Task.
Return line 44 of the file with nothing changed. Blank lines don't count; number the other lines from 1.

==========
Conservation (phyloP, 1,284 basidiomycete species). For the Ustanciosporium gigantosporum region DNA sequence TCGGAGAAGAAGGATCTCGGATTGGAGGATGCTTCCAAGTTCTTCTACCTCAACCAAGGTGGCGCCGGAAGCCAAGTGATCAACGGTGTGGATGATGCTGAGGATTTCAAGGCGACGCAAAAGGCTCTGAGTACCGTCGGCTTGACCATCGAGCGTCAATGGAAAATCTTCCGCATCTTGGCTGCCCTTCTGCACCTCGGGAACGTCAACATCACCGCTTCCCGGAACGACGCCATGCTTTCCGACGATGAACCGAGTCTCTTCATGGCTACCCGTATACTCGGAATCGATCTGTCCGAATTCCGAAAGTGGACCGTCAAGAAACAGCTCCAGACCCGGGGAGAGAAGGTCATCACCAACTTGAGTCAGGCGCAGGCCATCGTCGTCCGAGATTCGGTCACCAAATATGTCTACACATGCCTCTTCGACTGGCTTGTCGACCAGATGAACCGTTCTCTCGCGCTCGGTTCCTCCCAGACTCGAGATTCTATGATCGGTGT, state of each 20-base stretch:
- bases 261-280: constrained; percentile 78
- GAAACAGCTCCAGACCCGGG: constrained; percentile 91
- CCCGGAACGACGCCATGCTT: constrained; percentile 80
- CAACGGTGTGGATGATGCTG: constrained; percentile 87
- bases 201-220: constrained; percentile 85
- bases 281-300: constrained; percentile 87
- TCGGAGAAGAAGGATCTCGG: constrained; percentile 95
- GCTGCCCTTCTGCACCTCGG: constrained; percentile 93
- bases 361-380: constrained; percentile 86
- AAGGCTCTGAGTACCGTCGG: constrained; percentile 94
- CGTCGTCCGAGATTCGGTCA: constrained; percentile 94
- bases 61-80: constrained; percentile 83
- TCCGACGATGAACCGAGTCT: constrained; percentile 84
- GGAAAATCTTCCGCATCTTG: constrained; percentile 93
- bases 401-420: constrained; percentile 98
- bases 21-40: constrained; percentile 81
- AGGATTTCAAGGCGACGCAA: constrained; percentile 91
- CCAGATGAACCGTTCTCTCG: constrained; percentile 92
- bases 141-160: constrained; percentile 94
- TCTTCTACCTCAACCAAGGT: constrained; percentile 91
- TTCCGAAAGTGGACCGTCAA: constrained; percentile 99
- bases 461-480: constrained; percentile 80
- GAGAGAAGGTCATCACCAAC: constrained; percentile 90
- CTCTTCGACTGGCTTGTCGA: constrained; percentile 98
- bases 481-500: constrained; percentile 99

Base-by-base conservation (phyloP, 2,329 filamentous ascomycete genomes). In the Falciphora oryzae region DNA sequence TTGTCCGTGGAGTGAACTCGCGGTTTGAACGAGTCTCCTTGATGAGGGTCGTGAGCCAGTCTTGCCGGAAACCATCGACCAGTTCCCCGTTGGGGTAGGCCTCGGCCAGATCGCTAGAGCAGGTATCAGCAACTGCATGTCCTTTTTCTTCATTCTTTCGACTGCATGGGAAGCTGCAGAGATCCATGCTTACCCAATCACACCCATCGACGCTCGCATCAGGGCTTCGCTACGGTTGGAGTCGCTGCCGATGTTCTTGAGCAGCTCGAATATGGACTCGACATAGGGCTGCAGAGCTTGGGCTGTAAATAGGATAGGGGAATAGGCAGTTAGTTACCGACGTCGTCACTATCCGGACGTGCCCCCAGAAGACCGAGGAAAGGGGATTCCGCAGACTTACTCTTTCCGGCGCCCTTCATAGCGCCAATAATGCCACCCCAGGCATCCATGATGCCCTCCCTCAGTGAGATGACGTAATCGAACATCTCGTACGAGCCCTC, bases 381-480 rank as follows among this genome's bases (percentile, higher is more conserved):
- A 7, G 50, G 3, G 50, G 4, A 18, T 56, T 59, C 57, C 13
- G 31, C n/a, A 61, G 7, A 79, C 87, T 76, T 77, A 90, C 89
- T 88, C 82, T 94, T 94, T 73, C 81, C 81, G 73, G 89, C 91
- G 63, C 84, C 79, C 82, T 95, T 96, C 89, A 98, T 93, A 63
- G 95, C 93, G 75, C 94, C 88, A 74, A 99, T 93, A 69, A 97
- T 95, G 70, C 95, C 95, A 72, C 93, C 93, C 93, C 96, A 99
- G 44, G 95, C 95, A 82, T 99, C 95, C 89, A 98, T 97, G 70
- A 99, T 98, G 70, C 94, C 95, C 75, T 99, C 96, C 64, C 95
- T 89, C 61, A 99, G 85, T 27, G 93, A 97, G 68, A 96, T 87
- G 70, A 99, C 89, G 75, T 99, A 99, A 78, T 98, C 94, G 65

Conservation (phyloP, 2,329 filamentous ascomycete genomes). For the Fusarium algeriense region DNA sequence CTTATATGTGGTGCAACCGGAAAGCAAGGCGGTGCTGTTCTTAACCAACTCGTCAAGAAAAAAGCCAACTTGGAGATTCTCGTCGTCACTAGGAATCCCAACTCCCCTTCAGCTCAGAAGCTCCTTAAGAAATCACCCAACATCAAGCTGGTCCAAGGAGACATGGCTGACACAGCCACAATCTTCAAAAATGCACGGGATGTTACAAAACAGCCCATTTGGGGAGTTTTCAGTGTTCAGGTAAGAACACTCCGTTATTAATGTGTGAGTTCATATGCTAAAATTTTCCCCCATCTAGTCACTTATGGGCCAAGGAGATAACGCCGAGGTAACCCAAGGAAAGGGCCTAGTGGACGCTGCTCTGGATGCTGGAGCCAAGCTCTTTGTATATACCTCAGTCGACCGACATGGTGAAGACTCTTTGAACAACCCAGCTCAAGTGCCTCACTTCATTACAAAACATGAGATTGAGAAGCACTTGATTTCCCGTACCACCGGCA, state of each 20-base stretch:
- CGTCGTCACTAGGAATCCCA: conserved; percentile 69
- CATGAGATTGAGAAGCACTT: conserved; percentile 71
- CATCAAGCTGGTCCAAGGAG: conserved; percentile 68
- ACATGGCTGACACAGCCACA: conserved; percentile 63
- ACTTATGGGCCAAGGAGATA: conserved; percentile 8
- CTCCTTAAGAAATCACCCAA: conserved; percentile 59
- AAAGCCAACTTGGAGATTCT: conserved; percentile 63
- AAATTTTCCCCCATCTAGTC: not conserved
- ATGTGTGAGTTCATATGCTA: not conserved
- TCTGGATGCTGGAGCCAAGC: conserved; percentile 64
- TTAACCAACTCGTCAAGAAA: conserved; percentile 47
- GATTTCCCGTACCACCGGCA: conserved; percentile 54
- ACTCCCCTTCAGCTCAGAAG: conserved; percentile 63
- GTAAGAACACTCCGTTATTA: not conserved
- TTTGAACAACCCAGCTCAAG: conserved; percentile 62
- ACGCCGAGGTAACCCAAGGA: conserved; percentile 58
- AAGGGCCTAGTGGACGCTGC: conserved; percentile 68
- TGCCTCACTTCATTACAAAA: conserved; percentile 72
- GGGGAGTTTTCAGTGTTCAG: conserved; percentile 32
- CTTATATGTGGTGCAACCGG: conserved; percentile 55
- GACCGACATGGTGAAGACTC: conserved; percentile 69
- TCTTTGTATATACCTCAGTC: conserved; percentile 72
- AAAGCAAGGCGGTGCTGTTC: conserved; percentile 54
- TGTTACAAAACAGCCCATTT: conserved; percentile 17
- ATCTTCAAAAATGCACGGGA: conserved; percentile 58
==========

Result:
- CTCCTTAAGAAATCACCCAA: conserved; percentile 59